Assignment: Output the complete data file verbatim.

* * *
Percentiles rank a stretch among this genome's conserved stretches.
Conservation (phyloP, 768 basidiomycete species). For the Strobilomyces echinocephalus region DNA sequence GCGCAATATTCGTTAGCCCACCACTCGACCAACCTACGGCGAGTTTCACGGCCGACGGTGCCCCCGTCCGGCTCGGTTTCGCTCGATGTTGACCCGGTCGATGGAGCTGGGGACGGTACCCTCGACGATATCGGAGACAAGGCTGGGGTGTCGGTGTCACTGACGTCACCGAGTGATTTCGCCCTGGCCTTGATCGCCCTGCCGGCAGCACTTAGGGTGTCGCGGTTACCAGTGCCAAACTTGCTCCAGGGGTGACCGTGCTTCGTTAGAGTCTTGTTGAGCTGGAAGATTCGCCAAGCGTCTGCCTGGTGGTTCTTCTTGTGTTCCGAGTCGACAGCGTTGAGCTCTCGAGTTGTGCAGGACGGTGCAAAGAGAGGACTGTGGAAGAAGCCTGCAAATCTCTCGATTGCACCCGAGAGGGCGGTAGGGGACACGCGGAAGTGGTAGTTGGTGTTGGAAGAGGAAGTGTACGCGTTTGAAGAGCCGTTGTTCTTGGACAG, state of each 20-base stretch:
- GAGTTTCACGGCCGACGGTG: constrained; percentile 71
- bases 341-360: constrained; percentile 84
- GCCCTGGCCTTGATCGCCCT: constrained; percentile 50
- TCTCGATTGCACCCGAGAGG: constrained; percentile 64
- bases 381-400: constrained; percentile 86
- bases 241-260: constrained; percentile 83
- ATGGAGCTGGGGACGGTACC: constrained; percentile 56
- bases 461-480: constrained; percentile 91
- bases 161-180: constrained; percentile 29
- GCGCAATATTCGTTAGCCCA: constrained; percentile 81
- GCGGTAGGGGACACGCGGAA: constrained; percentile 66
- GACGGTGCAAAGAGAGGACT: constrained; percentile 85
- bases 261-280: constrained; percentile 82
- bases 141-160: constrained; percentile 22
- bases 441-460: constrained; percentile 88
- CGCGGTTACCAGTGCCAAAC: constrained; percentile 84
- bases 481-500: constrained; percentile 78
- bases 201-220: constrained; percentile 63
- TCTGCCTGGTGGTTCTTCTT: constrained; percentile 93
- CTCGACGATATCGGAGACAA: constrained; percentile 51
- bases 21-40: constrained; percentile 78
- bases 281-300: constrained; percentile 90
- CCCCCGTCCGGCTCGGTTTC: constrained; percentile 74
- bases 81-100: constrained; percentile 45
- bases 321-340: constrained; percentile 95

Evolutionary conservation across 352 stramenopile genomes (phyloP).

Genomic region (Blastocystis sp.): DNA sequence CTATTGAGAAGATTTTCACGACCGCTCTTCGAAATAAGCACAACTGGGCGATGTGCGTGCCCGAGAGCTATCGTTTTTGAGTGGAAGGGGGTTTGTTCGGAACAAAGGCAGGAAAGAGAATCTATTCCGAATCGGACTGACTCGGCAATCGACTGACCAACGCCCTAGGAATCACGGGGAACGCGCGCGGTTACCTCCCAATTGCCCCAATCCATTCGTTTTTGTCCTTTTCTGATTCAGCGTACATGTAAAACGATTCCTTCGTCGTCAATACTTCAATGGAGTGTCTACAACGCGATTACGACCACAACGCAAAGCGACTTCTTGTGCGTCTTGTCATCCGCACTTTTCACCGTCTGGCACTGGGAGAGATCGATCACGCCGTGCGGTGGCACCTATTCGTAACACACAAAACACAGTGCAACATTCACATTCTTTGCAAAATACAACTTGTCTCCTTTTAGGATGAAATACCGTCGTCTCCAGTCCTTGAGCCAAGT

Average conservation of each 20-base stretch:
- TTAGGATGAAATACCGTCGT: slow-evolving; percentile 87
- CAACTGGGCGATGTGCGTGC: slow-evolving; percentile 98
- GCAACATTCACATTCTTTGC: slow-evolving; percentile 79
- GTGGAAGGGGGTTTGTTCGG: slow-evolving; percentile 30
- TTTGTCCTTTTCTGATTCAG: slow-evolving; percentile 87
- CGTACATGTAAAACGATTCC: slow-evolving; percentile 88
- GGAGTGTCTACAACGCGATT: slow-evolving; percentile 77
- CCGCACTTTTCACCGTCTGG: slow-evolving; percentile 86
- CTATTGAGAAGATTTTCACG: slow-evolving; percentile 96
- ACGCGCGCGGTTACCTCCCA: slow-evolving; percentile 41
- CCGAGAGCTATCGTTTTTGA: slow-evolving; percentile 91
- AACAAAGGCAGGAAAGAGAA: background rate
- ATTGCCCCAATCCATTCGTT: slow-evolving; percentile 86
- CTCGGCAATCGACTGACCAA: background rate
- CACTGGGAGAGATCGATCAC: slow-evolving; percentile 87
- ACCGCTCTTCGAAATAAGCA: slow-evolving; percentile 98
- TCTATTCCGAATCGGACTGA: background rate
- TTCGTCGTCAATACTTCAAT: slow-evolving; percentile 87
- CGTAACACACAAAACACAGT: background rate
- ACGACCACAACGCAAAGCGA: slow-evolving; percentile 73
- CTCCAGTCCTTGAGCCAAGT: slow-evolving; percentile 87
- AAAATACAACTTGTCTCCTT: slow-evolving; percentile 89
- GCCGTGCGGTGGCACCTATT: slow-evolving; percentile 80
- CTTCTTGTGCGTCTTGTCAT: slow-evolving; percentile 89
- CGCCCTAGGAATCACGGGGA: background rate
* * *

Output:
Percentiles rank a stretch among this genome's conserved stretches.
Conservation (phyloP, 768 basidiomycete species). For the Strobilomyces echinocephalus region DNA sequence GCGCAATATTCGTTAGCCCACCACTCGACCAACCTACGGCGAGTTTCACGGCCGACGGTGCCCCCGTCCGGCTCGGTTTCGCTCGATGTTGACCCGGTCGATGGAGCTGGGGACGGTACCCTCGACGATATCGGAGACAAGGCTGGGGTGTCGGTGTCACTGACGTCACCGAGTGATTTCGCCCTGGCCTTGATCGCCCTGCCGGCAGCACTTAGGGTGTCGCGGTTACCAGTGCCAAACTTGCTCCAGGGGTGACCGTGCTTCGTTAGAGTCTTGTTGAGCTGGAAGATTCGCCAAGCGTCTGCCTGGTGGTTCTTCTTGTGTTCCGAGTCGACAGCGTTGAGCTCTCGAGTTGTGCAGGACGGTGCAAAGAGAGGACTGTGGAAGAAGCCTGCAAATCTCTCGATTGCACCCGAGAGGGCGGTAGGGGACACGCGGAAGTGGTAGTTGGTGTTGGAAGAGGAAGTGTACGCGTTTGAAGAGCCGTTGTTCTTGGACAG, state of each 20-base stretch:
- GAGTTTCACGGCCGACGGTG: constrained; percentile 71
- bases 341-360: constrained; percentile 84
- GCCCTGGCCTTGATCGCCCT: constrained; percentile 50
- TCTCGATTGCACCCGAGAGG: constrained; percentile 64
- bases 381-400: constrained; percentile 86
- bases 241-260: constrained; percentile 83
- ATGGAGCTGGGGACGGTACC: constrained; percentile 56
- bases 461-480: constrained; percentile 91
- bases 161-180: constrained; percentile 29
- GCGCAATATTCGTTAGCCCA: constrained; percentile 81
- GCGGTAGGGGACACGCGGAA: constrained; percentile 66
- GACGGTGCAAAGAGAGGACT: constrained; percentile 85
- bases 261-280: constrained; percentile 82
- bases 141-160: constrained; percentile 22
- bases 441-460: constrained; percentile 88
- CGCGGTTACCAGTGCCAAAC: constrained; percentile 84
- bases 481-500: constrained; percentile 78
- bases 201-220: constrained; percentile 63
- TCTGCCTGGTGGTTCTTCTT: constrained; percentile 93
- CTCGACGATATCGGAGACAA: constrained; percentile 51
- bases 21-40: constrained; percentile 78
- bases 281-300: constrained; percentile 90
- CCCCCGTCCGGCTCGGTTTC: constrained; percentile 74
- bases 81-100: constrained; percentile 45
- bases 321-340: constrained; percentile 95

Evolutionary conservation across 352 stramenopile genomes (phyloP).

Genomic region (Blastocystis sp.): DNA sequence CTATTGAGAAGATTTTCACGACCGCTCTTCGAAATAAGCACAACTGGGCGATGTGCGTGCCCGAGAGCTATCGTTTTTGAGTGGAAGGGGGTTTGTTCGGAACAAAGGCAGGAAAGAGAATCTATTCCGAATCGGACTGACTCGGCAATCGACTGACCAACGCCCTAGGAATCACGGGGAACGCGCGCGGTTACCTCCCAATTGCCCCAATCCATTCGTTTTTGTCCTTTTCTGATTCAGCGTACATGTAAAACGATTCCTTCGTCGTCAATACTTCAATGGAGTGTCTACAACGCGATTACGACCACAACGCAAAGCGACTTCTTGTGCGTCTTGTCATCCGCACTTTTCACCGTCTGGCACTGGGAGAGATCGATCACGCCGTGCGGTGGCACCTATTCGTAACACACAAAACACAGTGCAACATTCACATTCTTTGCAAAATACAACTTGTCTCCTTTTAGGATGAAATACCGTCGTCTCCAGTCCTTGAGCCAAGT

Average conservation of each 20-base stretch:
- TTAGGATGAAATACCGTCGT: slow-evolving; percentile 87
- CAACTGGGCGATGTGCGTGC: slow-evolving; percentile 98
- GCAACATTCACATTCTTTGC: slow-evolving; percentile 79
- GTGGAAGGGGGTTTGTTCGG: slow-evolving; percentile 30
- TTTGTCCTTTTCTGATTCAG: slow-evolving; percentile 87
- CGTACATGTAAAACGATTCC: slow-evolving; percentile 88
- GGAGTGTCTACAACGCGATT: slow-evolving; percentile 77
- CCGCACTTTTCACCGTCTGG: slow-evolving; percentile 86
- CTATTGAGAAGATTTTCACG: slow-evolving; percentile 96
- ACGCGCGCGGTTACCTCCCA: slow-evolving; percentile 41
- CCGAGAGCTATCGTTTTTGA: slow-evolving; percentile 91
- AACAAAGGCAGGAAAGAGAA: background rate
- ATTGCCCCAATCCATTCGTT: slow-evolving; percentile 86
- CTCGGCAATCGACTGACCAA: background rate
- CACTGGGAGAGATCGATCAC: slow-evolving; percentile 87
- ACCGCTCTTCGAAATAAGCA: slow-evolving; percentile 98
- TCTATTCCGAATCGGACTGA: background rate
- TTCGTCGTCAATACTTCAAT: slow-evolving; percentile 87
- CGTAACACACAAAACACAGT: background rate
- ACGACCACAACGCAAAGCGA: slow-evolving; percentile 73
- CTCCAGTCCTTGAGCCAAGT: slow-evolving; percentile 87
- AAAATACAACTTGTCTCCTT: slow-evolving; percentile 89
- GCCGTGCGGTGGCACCTATT: slow-evolving; percentile 80
- CTTCTTGTGCGTCTTGTCAT: slow-evolving; percentile 89
- CGCCCTAGGAATCACGGGGA: background rate